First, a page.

This is three weeks of painting effort on the last pose. The pose lasts 1 more week but I 'll be in the city. I'll work on this in the studio over the next week. It is intentionally not a polished realism. It is an exercise in neutrality even exaggeratedly so. When I painted with watercolors I thought of neutrality as earth tone thing. Making grays from colors mixed with various earth toned pigments. These neutrals are created with compliments. The effect is a lot like my acrylics from the 70s, transparent layers that created neutrals achieved unconsciously.
This is a continuation of my last post on finding a non-pose pose. The chosen pose. This is week two of over painting efforts. We have a good mix in our group. Johan Sellenraad a long time local artist transplant from NYC. We work in his studio along the Delaware River in Millanville, PA. Johan makes big, Subaru sized, paintings of canvas in a strong confident style full of reference. Judith Reeve paints with a expert feel for the figure and gorgeous approach to color.
Over the past several years this has been a tremendous education for me. The simple length of time that we have painted together has allowed me to observe and absorb knowledge and attitude that has helped me along my journey. Please visit their web pages to find out more about Johan and Judith.
At our weekly long pose painting session, every Thursday for 3 hours, it was time to find a new pose. Johan likes to find poses that are interesting and not posey. These are the quick 2 to 5 minute poses I did while we searched for the pose. I used grey pastel on bristle plate. Our model Cathrine strikes poses as naturally as breathing. I like all of these gesture pose sketches.
This is the 'non-pose' that we decided on. Not a real expressive gesture but very strong and complicated. Again in chalks.
This is the first session in paint. I'm working on a 24 x 36 canvas. All the colors are roughed in. The drawing needs some adjustment and the color has to be warmed. More next week.
In my previous post of a pair of peaches I took s step in a different direction. Less polish more essence. The juice not the skin of the fruit maybe. This painting of Hickory nuts from the tree in front of my house are the next tippy toe movement on that path. Finding the balance in space. The ground. The harmonious colors. Applying the paint loosely. Scrubbing it out letting it tack up. Repainting the accents and minimal detail. Gently dusting the focus out again. Again applying paint even more sparingly. I think the result is more real than the polished apple realism that I had achieved earlier this year.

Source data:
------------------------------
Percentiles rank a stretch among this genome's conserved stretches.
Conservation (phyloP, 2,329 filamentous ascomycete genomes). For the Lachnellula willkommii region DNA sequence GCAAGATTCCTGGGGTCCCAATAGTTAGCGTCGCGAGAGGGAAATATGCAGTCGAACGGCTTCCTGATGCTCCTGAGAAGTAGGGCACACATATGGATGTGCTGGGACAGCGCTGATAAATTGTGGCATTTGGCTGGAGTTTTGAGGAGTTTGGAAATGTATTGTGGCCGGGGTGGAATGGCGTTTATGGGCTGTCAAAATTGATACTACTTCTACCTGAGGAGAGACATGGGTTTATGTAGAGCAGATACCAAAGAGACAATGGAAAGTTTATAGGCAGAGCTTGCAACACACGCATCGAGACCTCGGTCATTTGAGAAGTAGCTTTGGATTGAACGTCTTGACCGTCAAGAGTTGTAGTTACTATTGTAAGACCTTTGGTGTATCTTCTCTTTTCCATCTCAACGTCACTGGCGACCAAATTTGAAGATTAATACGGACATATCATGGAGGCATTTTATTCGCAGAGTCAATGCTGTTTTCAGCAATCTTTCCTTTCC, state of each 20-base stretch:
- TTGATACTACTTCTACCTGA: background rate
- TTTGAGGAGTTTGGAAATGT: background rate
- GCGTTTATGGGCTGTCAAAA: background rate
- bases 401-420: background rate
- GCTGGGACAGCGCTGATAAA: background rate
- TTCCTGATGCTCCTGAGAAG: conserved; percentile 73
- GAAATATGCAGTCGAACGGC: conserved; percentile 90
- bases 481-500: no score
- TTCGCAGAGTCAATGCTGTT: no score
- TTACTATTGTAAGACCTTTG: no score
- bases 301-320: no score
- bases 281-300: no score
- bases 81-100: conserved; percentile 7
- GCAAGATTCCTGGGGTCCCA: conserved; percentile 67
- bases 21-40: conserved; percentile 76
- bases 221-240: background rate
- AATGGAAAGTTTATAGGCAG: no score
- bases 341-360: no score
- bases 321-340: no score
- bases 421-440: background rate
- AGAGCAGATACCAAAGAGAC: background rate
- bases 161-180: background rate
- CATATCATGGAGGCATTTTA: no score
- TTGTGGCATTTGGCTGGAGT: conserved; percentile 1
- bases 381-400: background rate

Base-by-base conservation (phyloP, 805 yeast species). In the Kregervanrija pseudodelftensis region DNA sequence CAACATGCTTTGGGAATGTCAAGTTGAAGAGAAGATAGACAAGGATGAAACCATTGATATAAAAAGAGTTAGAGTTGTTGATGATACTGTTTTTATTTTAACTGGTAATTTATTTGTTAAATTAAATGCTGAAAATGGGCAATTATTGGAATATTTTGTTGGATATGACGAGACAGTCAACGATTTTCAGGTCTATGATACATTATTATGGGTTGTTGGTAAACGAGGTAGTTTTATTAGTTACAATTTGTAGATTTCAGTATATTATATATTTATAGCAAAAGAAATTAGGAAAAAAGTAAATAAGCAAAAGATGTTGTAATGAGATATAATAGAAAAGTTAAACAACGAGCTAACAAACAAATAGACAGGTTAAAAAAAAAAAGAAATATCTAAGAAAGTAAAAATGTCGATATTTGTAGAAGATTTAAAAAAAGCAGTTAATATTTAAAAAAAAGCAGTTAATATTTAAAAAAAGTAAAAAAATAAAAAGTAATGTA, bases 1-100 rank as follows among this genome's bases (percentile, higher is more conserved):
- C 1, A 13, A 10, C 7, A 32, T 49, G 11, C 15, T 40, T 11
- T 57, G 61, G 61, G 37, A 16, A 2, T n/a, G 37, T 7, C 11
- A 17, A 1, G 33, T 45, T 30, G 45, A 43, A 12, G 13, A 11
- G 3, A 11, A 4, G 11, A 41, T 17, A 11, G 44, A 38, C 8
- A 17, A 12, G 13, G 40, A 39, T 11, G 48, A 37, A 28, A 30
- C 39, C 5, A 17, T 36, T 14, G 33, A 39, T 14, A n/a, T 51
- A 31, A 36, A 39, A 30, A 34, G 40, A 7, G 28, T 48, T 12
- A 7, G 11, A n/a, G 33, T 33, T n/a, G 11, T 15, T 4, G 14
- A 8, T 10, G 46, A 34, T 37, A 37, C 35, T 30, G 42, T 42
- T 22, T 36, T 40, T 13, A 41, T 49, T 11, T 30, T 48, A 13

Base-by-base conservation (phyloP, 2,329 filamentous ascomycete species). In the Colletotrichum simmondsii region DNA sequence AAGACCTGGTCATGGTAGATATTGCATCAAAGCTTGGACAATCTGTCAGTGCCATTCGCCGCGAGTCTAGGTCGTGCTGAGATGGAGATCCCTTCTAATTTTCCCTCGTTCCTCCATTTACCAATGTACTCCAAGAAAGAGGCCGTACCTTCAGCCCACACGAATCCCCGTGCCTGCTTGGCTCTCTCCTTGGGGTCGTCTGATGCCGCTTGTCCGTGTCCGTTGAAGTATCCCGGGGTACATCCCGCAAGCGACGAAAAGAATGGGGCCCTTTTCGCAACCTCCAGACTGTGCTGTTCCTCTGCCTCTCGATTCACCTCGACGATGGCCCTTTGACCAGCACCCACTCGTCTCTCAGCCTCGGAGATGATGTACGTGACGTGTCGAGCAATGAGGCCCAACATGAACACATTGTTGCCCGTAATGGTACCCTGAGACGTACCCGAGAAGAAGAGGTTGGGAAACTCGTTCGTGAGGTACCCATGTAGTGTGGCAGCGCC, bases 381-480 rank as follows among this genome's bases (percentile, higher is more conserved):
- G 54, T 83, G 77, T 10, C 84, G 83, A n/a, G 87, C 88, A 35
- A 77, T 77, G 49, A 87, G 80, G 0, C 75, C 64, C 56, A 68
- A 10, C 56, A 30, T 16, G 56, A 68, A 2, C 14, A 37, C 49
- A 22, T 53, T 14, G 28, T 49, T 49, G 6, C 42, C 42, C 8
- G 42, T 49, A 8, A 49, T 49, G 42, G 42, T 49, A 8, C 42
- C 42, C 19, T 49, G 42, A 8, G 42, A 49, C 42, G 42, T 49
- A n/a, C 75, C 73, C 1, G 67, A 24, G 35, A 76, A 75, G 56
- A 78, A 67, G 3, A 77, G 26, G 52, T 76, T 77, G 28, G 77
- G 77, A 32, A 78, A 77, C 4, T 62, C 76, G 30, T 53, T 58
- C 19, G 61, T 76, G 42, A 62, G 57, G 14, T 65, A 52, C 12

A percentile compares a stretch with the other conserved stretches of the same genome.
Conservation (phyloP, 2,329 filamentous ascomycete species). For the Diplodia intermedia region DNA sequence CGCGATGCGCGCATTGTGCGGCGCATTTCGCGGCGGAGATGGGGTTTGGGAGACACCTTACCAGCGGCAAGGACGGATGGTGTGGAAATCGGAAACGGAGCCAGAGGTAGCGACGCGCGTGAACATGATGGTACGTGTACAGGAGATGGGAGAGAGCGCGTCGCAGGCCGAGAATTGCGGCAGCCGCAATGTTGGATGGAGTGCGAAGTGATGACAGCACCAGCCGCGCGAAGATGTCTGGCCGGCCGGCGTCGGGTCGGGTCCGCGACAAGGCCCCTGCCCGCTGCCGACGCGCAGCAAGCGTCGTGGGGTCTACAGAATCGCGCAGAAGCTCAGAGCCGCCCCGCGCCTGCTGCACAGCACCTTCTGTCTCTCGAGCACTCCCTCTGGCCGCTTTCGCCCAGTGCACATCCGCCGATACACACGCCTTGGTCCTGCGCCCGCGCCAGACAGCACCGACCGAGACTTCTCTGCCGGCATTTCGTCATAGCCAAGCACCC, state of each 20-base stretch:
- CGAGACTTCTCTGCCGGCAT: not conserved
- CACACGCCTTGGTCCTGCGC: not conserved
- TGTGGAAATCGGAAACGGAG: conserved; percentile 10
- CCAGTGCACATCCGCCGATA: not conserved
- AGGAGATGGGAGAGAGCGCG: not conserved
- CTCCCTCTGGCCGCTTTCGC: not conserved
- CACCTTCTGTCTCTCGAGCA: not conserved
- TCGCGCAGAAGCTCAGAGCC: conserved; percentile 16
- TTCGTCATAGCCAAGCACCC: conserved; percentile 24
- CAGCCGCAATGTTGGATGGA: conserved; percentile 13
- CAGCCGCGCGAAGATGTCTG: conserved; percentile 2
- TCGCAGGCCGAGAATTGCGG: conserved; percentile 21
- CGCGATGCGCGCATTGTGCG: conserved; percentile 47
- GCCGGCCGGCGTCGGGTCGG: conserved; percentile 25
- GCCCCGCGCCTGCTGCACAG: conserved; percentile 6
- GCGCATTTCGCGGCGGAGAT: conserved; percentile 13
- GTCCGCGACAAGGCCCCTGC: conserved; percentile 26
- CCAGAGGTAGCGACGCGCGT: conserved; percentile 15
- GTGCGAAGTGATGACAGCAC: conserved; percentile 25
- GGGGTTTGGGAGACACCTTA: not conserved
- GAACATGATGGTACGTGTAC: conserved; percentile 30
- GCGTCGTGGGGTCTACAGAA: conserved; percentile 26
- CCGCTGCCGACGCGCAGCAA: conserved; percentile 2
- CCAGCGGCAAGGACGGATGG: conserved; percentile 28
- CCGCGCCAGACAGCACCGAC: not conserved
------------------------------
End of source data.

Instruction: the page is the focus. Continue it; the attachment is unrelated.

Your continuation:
In my next post I'm going to elaborate on this by first by going back to my earlier post of my on my journey into realism.
Here's the thing. I haven't been happy with my studio painting for a while. This last month I was painting a boat painting from a photograph. Not a bad photo but hard to in interpret. I thought it would be a good idea to paint a little still life from the real thing. While i was shopping today I bought a couple of peaches to paint this evening. This afternoon I had put the boat painting in a drawer. Maybe in a year or so I'll think its great but it really sucks. What the hell am I doing trying to paint a boat photographed on a overcast shitty day. I think I'll weld that drawer shut.
On to the peaches. I painted for a little over 2 hours. A long time for a small painting and I wasn't even near the end or happy. I started wiping areas repainting them with the same unhappy result. Did I mention that I'm a little over realism. I mean what does it show? That I can copy a photo or a set-up. Big deal. After two or three partial wipes I'd had it. I wiped the whole damn thing and I love it. I smoothed some stuff out. and signed it. To me its reality maybe not realistic but certainly real. The colors are peachy. the light is alive. It has energy and expression. And best of all now I can eat the peaches.
For most of my life i've worked from photographic reference. That's how we were taught back in illustration classes. Of course Life Drawing was a important part of art school but the vocation thing was working from photography. Your own or more than likely others that you collected and categorized in you personal morgue files. The public library even had morgue reference files that you could search. All to much like office work for me. I abandoned reality for humorous imagination while still in school. Somehow relying of morgue picture wasn't a funny idea. Even though I worked from my imagination, working from photos was a big part of my process until 2012 when I left the work world. The first thing I did was mine my collection of thousand of photos subjects to paint. The second was find opportunities to paint from life. I found a weekly life drawing session that was and hour and ten munites each way. I went every week like clock work. It saved my life as an artist.